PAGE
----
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How do computers read code?


In your first programming class, you wereprobably introduced to the idea of a compiler. Here’s how it works.





You first write out your program. But a computer can’t read it yet. So, in order to actually run your program, you first need to pass it through this special program called the compiler. Then, out pops a new version of your programthat can be read by a computer.





It was probably then tested by running it with a bunch of inputs and expected outputs or something. So there are two versions of your program. The one you wrote but a computer can’t read, and the magically generated one that a computer can read.





Except, it’s better than magic. The compiler is a complex machinethat bridges the gap between human-readable code and computer-readable code. So, what exactly is the compiler doing, and what does the executable version of your program actually look like? What? You say you have no idea what I’m talking about? Oh, I think I know what might have happened. In your first programming class,you probably just used an IDE, in which case this whole process was hidden from you.





When you click the run button, your work issaved, your program is built, and it runs automatically. So now that we’re up to speed, what does the executable look like, and how does the compiler… What? You still don’t know what I’m talkingabout? All you did was Python scripting??? sigh Oh my god there are so many edge cases.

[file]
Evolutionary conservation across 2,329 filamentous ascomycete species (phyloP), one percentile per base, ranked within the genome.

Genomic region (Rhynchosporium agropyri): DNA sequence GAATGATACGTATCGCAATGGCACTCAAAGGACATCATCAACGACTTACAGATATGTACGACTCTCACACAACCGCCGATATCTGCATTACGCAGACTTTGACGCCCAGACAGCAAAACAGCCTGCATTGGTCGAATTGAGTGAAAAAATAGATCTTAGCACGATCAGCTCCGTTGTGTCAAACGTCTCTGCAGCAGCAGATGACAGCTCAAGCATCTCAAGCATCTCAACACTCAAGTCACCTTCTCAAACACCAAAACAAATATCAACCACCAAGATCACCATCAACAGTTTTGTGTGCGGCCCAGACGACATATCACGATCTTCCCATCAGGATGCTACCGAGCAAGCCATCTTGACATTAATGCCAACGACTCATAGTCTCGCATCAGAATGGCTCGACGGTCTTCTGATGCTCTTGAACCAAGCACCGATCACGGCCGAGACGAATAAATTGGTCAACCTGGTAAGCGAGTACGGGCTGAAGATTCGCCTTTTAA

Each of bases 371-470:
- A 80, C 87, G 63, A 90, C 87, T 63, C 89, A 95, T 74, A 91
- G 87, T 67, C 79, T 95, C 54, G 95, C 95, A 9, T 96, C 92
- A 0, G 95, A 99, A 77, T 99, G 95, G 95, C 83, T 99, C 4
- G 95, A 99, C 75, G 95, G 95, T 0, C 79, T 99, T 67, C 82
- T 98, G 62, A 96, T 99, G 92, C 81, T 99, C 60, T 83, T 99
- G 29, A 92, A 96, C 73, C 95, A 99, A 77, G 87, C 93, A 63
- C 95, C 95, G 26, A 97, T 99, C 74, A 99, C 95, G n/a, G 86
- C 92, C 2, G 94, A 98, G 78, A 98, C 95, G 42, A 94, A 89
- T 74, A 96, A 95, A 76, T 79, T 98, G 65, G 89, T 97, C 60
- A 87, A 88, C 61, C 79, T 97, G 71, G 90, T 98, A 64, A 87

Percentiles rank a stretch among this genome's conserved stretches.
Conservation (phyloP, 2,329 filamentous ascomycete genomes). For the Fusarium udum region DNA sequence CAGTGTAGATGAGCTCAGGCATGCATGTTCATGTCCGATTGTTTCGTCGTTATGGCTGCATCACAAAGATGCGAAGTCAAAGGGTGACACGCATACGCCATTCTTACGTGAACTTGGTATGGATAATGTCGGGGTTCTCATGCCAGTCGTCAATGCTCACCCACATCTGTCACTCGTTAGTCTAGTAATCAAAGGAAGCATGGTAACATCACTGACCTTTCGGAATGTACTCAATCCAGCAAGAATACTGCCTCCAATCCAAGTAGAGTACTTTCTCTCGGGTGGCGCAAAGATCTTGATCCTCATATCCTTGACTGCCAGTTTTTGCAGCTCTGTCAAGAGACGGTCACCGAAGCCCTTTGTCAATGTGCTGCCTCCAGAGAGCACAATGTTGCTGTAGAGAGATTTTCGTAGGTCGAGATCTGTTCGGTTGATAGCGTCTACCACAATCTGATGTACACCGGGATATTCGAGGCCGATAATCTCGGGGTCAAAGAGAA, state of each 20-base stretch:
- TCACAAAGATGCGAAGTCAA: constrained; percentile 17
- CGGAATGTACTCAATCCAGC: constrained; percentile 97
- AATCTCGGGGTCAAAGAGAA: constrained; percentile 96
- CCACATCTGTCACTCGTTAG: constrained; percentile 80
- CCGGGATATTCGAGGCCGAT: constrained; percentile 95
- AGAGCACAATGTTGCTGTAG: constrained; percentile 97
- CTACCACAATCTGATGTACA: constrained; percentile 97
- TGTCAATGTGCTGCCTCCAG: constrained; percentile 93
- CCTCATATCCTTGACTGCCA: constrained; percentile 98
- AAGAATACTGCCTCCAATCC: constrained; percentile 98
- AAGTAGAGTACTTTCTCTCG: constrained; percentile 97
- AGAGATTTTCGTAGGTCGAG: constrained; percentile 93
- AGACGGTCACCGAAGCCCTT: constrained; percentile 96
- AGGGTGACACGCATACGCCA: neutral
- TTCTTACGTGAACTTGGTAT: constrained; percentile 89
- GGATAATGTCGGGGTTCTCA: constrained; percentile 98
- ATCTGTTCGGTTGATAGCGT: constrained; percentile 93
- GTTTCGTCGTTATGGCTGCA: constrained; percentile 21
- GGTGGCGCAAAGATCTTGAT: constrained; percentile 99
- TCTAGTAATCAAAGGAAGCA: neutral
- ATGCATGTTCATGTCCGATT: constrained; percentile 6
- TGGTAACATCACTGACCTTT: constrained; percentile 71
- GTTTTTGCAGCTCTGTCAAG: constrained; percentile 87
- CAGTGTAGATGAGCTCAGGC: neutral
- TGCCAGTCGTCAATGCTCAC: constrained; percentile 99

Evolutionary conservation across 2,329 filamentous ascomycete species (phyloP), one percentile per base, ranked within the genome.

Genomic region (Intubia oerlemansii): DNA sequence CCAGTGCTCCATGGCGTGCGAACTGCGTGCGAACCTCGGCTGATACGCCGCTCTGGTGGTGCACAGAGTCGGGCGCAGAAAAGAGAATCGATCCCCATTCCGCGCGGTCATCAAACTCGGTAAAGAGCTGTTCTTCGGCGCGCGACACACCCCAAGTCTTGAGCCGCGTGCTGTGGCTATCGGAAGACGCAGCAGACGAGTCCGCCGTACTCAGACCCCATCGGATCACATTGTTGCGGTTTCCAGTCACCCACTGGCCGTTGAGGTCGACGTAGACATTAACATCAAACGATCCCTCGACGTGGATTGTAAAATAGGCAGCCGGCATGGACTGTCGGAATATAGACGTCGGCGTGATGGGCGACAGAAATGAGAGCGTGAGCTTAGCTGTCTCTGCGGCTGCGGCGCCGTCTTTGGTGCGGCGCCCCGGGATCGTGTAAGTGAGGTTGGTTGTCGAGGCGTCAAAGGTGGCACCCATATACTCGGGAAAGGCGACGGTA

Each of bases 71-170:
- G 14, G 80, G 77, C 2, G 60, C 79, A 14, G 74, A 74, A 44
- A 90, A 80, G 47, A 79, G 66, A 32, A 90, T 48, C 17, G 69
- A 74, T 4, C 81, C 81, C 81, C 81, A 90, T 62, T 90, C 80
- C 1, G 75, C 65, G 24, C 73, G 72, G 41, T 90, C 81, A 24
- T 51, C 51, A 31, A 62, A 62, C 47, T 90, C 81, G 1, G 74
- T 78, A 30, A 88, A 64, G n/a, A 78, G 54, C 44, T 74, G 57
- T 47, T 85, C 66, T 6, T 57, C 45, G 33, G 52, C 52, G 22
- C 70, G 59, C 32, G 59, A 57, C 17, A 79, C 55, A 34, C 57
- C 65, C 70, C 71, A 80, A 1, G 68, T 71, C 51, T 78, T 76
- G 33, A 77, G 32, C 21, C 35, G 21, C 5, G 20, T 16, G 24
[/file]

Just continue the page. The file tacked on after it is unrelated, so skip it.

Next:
Ok, this is what happens to programs in general,deal with it, how does it work, I don’t know, let’s find out! At a low level, computers processors can onlydo a small number of things. They can read and write to memory, and theycan do math with numbers they are holding.





Modern processors do other things too, butthis is basically it. Now, an executable program, the one generatedby the compiler, is just a list of instructions for the processor to follow, written in binary.





The instructions are things like… read thesebytes from memory, do stuff to them, write bytes to memory, jump forward this many lines,jump back this many lines but only if this flag is set,… stuff like that. A program, expressed in a list ofbinary instructions is called machine code, and this is the kind of program thatyour computer can actually read.





But why does a computer processor only readprograms that look like this? Why this specifically? Well in short, here’s how a processor works. The processor already containsthe circuitry to do all of these instructions, but the correct circuitry only gets connected together when the corresponding instruction gets fed into it.